Physical Activity in First Generation South Asian Women Living in Canada: Barriers and Facilitators to Participation

in Women in Sport and Physical Activity Journal
Restricted access

Purchase article

USD  $24.95

Student 1 year subscription

USD  $41.00

1 year subscription

USD  $54.00

Student 2 year subscription

USD  $77.00

2 year subscription

USD  $101.00

The aim of this study was to understand the physical activity (PA) experiences of South Asian women employees and their perceptions of new immigrant South Asian women in regards to barriers and facilitators to participation. This was examined using an interpretive description approach where similarities and differences between South Asian Women’s Centre employees and their perception of new South Asian immigrants were explored. Eight South Asian women employees (Mean age = 45.57 years) working at a South Asian Women’s Centre in Canada participated in this study. Five South Asian women employees participated in a focus group, three in an individual interview and one participant from the focus group took part in a follow-up interview to better understand their PA experiences. Barriers found included: family responsibilities, upbringing, feeling guilty, immediate living environment, clothing, cost, and location of activity. PA facilitators found included: help at home, cultural sports events, group support, female only programs, design of PA facilities, health and self-image benefits, providing PA for children at the same time as adults and collaborations. The main differences found between South Asian Women’s Centre employees and their clients concerned time, language and their partners. For this population of women, programs need to be affordable, close to home, female only and allow their own choice of clothing. The results suggest the importance for those working with South Asian women to take into consideration the many factors between the individual and the environment that may inhibit or facilitate PA behavior change in this population.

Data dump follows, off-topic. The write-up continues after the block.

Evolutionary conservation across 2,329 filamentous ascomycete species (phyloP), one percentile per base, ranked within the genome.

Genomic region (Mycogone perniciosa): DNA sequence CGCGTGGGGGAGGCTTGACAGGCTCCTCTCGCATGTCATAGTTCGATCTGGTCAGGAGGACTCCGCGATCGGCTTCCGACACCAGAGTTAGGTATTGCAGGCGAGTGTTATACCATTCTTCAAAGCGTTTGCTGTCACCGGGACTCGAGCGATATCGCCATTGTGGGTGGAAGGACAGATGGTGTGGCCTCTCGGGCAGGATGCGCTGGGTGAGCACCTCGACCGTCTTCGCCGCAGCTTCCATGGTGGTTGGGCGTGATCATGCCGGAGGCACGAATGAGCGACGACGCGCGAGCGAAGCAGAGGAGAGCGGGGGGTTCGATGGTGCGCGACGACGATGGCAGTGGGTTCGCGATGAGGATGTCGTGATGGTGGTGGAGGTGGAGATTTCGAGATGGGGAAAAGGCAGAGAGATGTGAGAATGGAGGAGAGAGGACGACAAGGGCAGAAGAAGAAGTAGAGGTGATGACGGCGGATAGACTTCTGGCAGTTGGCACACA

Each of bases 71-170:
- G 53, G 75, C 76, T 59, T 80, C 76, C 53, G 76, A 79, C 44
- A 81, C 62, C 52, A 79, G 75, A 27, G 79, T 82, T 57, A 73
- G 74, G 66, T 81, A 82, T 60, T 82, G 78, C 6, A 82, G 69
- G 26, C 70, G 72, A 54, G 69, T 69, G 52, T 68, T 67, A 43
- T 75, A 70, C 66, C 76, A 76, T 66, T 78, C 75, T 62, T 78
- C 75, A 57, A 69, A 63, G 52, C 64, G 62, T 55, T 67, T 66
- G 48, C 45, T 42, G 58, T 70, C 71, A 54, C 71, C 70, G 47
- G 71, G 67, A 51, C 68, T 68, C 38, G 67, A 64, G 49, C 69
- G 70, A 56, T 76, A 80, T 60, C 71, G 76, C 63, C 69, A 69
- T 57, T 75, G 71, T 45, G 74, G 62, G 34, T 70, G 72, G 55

Rathanaswami is currently working with Volleyball Alberta, Edmonton, AB, Canada. Bengoechea is associated with the Department of Family Medicine, McGill University, Montreal, QC, Canada, and currently a Visiting Fellow at the Institute of Sport, Exercise and Active Living (ISEAL), Victoria University, Melbourne, VIC, Australia. Bush is with the Department of Family Medicine, McGill University, Montreal, QC, Canada.

Address author correspondence to Kiruthika Rathanaswami at kiruthika. This manuscript is part of the first author’s master’s thesis requirement while undertaking her graduate work in the Department of Kinesiology and Physical Education at McGill University under supervision of the second author.